Following are some of the advantages.

  • Democratize Big Data: Democratization of big data is only possible when it is used by the majority of the users. Self-service analytics is making the path towards this goal. It spreads the awareness among the common users who are actively involved or will be involved in self-service analytics tasks.
  • Empower business users: In this age of data explosion, if analytics tasks are confined within a limited set of people, then the organization will not be able to leverage the power of analytics. Self-service analytics empowers the business users to do their tasks themselves.
  • Data science team can concentrate on the core analytics tasks: By using self-service analytics, business users can perform less intensive tasks like data exploration, verification, visualization and reporting on their own. As a result, the core data science team can concentrate on more critical and complex tasks. And it gives a lot of value addition to the organization and business.
  • Work together for better productivity: Self-service analytics users and core data science team can work together for the best result. Business users can help themselves with self-service, and core data science team can take input from self-service analytics team for further advanced analytics or complex tasks. So it goes together as one single team to achieve a common goal.

Risks of self-service analytics

Every new concept has its own risks, and self-service analytics is not different. Let us try to analyze some of risk factors associated with it.

  • Lack of proper training: To implement self-service, the first step is to select right set of people and train them rigorously on self-service BI tools. Lack of proper training can lead to a wrong decision.
  • Limitations of business users: Business users also have their own limitations in terms of skills, knowledge, back ground qualification etc. So, an organization has to judge it properly who can do what. And after that, specific trainings should be provided. Otherwise, these limitations can yield negative results.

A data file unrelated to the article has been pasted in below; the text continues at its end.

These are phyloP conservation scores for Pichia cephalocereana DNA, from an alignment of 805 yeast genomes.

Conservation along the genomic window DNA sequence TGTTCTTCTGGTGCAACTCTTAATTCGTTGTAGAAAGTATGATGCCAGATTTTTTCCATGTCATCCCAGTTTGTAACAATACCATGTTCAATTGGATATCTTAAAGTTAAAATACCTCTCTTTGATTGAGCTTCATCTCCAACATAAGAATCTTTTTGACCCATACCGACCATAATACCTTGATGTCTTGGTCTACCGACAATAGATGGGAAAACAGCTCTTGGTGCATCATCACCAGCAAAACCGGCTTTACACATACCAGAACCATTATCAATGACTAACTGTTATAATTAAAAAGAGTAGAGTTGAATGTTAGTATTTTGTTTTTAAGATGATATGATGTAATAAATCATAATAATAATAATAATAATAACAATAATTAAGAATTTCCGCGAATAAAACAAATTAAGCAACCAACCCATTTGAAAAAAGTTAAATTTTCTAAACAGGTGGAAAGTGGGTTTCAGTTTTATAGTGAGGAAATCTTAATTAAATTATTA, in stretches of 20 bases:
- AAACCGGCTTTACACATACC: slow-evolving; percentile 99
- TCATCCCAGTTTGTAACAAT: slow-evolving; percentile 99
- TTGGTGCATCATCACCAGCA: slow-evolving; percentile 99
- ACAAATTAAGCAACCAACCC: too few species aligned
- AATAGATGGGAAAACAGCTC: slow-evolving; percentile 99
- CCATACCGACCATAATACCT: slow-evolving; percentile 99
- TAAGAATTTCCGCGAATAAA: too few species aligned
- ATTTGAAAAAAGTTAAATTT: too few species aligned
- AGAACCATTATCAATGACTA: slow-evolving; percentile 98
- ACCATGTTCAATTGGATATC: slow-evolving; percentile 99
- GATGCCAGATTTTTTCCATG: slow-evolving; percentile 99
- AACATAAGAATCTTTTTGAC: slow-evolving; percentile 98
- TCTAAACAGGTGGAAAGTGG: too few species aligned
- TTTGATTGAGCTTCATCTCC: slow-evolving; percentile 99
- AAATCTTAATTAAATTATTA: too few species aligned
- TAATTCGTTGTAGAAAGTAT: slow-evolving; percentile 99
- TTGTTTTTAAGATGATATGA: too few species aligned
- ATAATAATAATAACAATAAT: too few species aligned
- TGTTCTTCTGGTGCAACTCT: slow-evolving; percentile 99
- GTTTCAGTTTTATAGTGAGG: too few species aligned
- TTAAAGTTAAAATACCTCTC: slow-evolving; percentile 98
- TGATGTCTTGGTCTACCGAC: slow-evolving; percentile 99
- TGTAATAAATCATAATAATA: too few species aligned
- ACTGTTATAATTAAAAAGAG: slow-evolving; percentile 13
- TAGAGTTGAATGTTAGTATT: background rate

• Risk of self-service tools: You cannot completely rely on self-service BI tools as these tools can also have errors. So it can be risky, if the results from these tools are not checked and verified properly.
  • Data inconsistency: Organizations have to ensure data consistency before implementation self-service in different business layers. Any inconsistency in data can lead to an inconsistent and erroneous output.
  • Lack of proper governance: Even after ensuring all the above points, risk is not completely removed unless proper governance is implemented in the entire process. Any loop holes in the governance process can make it a mess.

What is the future?

Big data is going to grow day by day and hence the analytics will rule the business world. So the future is all about big data and analytics in different forms. Now is the time, when the organizations are trying to spread the simple analytics tasks to the business users and leverage the core competency of data science team in more specific areas. So the business, IT and the core data science team will work collaboratively to achieve the common goals of business success.

Summary: Self-service analytics is here to stay and spread gradually in all the business layers. The term 'citizen data scientist' is tied with self-service analytics, and it means the self-service users. May be, the term can be changed to make it more specific and meaningful, as there are lot of debates around it. But the main intention is to identify the benefits and risks of self-service analytics and its future. And, it is clearly visible that the culture of self-service analytics will help all the organizations, if proper care is taken from the management.